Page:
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These Three Companies Are Trading Close To Their 52-Week Low

As an investor, one of the methods that I use to look for stock ideas is screening.

One of my personal favourite screens is the 52-week low list. This screen, which is usually performed weekly, will give me a list of companies that are trading at their 12-month low.

Why do I like this screen? As a value investor, I like to look for companies that are trading at good value. The 52-week low could be a good place to start, since these companies might have been ignore by the investment community for various reasons. Some deserve to be.

Occasionally, the market might have been overly negative. These companies could have good long-term prospects, despite some short-term headwinds. My job, then, is to try to separate the wheat from the chaff.

So what are the companies that have shown up on this week’s list? Here are three of them:

Source: SGX.COM

The first on the list is Yeo Hiap Seng Ltd (SGX: Y03).

The company operates through two divisions, namely Food and Beverage and Property. Some example of brands distributed includes Yeo’s, H-TWO-O, Pink Dolphin and Justea.

Recently, the company reported its latest quarterly result. Revenue was down by 23% year-on-year to S$87.2 million. Profit attributable to shareholders was down by 35% year-on-year to S$5.3 million.

The weaker financial performance was due to the transition to new distributors in Cambodia, competitive pricing and general market weakness.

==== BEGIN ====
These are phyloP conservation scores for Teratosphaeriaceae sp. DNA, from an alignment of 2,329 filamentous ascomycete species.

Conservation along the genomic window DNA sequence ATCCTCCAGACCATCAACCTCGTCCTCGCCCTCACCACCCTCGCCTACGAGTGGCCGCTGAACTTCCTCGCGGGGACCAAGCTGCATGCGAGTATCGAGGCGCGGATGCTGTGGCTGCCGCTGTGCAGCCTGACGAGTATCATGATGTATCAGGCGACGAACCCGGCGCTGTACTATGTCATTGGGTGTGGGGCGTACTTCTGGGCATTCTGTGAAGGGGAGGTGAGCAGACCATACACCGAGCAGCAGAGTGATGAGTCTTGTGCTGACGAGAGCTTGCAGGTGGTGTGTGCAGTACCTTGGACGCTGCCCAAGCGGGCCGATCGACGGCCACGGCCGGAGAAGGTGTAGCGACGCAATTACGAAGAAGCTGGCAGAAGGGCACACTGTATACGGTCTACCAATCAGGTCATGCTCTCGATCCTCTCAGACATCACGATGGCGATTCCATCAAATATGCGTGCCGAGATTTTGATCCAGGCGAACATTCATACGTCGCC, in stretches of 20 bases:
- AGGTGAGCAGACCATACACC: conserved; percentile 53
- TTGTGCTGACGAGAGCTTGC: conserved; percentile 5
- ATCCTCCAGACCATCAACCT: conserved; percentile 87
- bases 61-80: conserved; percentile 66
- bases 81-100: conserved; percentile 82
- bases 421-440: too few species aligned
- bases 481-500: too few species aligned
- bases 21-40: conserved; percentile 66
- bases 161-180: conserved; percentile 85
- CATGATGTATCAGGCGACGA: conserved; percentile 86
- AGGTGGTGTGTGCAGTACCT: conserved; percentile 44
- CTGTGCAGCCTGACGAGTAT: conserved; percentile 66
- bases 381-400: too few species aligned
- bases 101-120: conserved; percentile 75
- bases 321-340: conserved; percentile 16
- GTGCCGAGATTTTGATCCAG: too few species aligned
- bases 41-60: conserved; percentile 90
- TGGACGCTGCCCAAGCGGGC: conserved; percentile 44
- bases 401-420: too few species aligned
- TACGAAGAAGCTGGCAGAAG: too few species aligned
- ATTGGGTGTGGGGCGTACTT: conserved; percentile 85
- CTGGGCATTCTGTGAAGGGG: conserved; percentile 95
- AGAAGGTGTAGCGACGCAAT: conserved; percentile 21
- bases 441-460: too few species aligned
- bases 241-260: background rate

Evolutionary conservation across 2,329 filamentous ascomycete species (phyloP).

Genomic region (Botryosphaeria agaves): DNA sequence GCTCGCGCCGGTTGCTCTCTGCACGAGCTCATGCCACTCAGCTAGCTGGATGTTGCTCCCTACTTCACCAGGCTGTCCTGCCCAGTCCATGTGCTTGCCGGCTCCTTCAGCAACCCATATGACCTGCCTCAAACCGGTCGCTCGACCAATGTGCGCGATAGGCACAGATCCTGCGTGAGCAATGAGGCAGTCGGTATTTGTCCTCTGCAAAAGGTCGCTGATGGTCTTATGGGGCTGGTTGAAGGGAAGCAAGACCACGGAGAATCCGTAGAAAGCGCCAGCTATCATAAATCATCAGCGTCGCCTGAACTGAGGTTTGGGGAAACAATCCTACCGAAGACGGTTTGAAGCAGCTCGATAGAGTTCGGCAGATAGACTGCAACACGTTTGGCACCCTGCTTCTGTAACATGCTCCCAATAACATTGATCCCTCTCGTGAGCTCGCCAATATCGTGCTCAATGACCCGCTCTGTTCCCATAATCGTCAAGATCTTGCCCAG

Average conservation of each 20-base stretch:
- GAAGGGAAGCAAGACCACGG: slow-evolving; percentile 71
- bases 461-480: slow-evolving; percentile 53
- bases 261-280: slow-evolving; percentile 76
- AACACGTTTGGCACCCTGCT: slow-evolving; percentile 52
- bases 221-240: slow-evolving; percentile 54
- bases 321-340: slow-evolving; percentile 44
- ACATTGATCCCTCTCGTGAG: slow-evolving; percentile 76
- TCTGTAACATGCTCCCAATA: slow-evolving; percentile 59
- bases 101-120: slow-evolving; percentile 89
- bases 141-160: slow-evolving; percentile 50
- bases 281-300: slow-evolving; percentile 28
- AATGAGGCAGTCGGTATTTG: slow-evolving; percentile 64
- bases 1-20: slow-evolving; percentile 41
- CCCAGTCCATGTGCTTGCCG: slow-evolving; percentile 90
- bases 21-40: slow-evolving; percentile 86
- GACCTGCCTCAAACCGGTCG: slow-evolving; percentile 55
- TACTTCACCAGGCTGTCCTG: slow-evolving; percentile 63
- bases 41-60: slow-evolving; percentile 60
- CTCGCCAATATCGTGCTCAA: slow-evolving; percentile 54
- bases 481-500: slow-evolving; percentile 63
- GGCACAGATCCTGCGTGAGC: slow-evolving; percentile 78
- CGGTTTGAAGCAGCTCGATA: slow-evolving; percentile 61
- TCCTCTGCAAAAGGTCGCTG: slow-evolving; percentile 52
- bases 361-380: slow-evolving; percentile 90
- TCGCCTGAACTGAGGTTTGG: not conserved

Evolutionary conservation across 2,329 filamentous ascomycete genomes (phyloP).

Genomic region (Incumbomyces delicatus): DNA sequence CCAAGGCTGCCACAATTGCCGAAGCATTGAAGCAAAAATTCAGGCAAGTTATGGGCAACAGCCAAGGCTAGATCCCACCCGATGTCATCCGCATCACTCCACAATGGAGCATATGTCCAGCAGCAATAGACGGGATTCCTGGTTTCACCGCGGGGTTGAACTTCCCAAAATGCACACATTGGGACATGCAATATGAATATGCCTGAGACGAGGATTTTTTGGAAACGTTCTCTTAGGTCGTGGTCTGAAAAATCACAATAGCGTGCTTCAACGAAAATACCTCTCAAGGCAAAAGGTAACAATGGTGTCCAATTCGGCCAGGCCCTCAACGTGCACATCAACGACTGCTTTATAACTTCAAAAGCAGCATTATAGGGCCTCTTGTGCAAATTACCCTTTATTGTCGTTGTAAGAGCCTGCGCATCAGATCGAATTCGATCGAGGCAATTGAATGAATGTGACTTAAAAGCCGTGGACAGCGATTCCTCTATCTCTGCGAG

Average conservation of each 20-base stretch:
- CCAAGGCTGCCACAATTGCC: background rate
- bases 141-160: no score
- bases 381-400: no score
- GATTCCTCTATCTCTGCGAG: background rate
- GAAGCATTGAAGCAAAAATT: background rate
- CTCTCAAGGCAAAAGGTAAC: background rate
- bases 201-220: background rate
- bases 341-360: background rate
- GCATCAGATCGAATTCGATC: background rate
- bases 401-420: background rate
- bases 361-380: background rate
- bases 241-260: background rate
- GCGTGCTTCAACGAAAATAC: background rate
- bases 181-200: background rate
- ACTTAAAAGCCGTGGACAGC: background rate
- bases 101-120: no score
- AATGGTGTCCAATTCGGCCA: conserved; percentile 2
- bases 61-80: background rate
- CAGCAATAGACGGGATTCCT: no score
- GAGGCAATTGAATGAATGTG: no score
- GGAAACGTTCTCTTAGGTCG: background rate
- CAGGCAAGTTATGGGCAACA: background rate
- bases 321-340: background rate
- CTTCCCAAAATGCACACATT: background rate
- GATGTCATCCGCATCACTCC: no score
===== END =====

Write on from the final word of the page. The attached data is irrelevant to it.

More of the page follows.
Going forward, the company expects “F&B margins to come under pressure mainly due to soft economic conditions and weak outlook for our key markets, competitive selling prices, and uncertainty in raw material prices.”

At the current price of $1.26, Yeo Hiap Seng is trading with a dividend yield of 1.6%.

The next company on the list is SATS Ltd (SGX: S58).

Sats is a company that provides food solutions and gateway services. The Food Solutions covers airline catering, food distribution, industrial catering whereas Gateway Solutions is involved in ground-handling services of passengers, flights and cargo.

In the company’s latest quarterly result, revenue was marginally higher by 0.5% year-on-year, whilst profit after tax was down 10.6% during the period. The decline in profit after tax was due to absence of gain in disposal in this quarter. Excluding one-off items, underlying net profit was up by 3.2%.

The improvement in underlying net profit was driven by improvement in Gateway Services and joint ventures/associates, offset slightly by weaker Food Solutions.

Sats share price declined to $4.77 recently after touching a 12 months high of $5.39. At the current price, it’s trading at 21.3 times earnings.

The last company on our list today is Dutech Holdings Ltd (SGX: CZ4).

Dutech is in the business of making safes, mainly focusing on ATM and banking safes. It is the largest producer of high-security products in Asia in terms of sales and production capacity.

Its production are mainly based in China and Germany, whilst its sales are made across the world – China, Europe, North and South America and Asia Pacific.

In its recent second-quarter result, Dutech reported revenue growth of 26.4% year-on-year, whilst net profit declined 57% year-on-year. The reduction in net profit was due to higher raw material costs and higher sales, distribution and administration cost as a result of new acquisitions.

In the last five years, Dutech’s share price was up by about 175%. Yet, the recent weak financial performance might have caused the share price to trade close to its 52 weeks low.

At current price of $0.36, Dutech is trading with a dividend yield of 2.8%.

Conclusion:

Though companies trading at 52-week lows are a good place to look for investment ideas, the low price itself should not be the sole reason to invest in those companies.

As we all know, there is no guarantee that share price will not fall further just because it is trading at a 52 weeks low.

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The information provided is for general information purposes only and is not intended to be personalised investment or financial advice. Motley Fool Singapore contributor Lawrence Nga doesn’t own shares in any companies mentioned. Motley Fool has a buy recommendation for Sats.